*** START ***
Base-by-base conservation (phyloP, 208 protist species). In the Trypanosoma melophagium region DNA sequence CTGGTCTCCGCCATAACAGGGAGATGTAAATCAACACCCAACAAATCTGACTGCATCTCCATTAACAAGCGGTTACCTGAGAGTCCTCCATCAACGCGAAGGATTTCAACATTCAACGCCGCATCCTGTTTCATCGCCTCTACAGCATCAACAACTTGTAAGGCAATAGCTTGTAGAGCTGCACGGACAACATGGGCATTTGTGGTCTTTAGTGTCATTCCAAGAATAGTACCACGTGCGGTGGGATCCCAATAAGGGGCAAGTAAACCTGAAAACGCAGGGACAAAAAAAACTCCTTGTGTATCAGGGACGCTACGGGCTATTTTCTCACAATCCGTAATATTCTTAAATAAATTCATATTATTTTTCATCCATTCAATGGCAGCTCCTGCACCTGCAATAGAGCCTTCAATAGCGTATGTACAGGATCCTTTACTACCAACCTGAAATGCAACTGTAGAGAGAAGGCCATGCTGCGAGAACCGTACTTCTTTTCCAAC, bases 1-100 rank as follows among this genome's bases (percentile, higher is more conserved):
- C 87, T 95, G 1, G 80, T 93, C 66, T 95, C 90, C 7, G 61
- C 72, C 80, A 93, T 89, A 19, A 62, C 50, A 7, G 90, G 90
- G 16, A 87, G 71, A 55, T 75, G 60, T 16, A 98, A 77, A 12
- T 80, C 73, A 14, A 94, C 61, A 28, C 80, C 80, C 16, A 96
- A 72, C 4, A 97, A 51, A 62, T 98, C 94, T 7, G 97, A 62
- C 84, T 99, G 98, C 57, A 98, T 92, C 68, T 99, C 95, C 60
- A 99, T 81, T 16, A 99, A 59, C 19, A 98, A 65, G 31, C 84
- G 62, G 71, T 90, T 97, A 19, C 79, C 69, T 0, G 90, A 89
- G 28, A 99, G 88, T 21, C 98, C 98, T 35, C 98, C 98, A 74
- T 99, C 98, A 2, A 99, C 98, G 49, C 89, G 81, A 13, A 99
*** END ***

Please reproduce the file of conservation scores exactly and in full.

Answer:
Base-by-base conservation (phyloP, 208 protist species). In the Trypanosoma melophagium region DNA sequence CTGGTCTCCGCCATAACAGGGAGATGTAAATCAACACCCAACAAATCTGACTGCATCTCCATTAACAAGCGGTTACCTGAGAGTCCTCCATCAACGCGAAGGATTTCAACATTCAACGCCGCATCCTGTTTCATCGCCTCTACAGCATCAACAACTTGTAAGGCAATAGCTTGTAGAGCTGCACGGACAACATGGGCATTTGTGGTCTTTAGTGTCATTCCAAGAATAGTACCACGTGCGGTGGGATCCCAATAAGGGGCAAGTAAACCTGAAAACGCAGGGACAAAAAAAACTCCTTGTGTATCAGGGACGCTACGGGCTATTTTCTCACAATCCGTAATATTCTTAAATAAATTCATATTATTTTTCATCCATTCAATGGCAGCTCCTGCACCTGCAATAGAGCCTTCAATAGCGTATGTACAGGATCCTTTACTACCAACCTGAAATGCAACTGTAGAGAGAAGGCCATGCTGCGAGAACCGTACTTCTTTTCCAAC, bases 1-100 rank as follows among this genome's bases (percentile, higher is more conserved):
- C 87, T 95, G 1, G 80, T 93, C 66, T 95, C 90, C 7, G 61
- C 72, C 80, A 93, T 89, A 19, A 62, C 50, A 7, G 90, G 90
- G 16, A 87, G 71, A 55, T 75, G 60, T 16, A 98, A 77, A 12
- T 80, C 73, A 14, A 94, C 61, A 28, C 80, C 80, C 16, A 96
- A 72, C 4, A 97, A 51, A 62, T 98, C 94, T 7, G 97, A 62
- C 84, T 99, G 98, C 57, A 98, T 92, C 68, T 99, C 95, C 60
- A 99, T 81, T 16, A 99, A 59, C 19, A 98, A 65, G 31, C 84
- G 62, G 71, T 90, T 97, A 19, C 79, C 69, T 0, G 90, A 89
- G 28, A 99, G 88, T 21, C 98, C 98, T 35, C 98, C 98, A 74
- T 99, C 98, A 2, A 99, C 98, G 49, C 89, G 81, A 13, A 99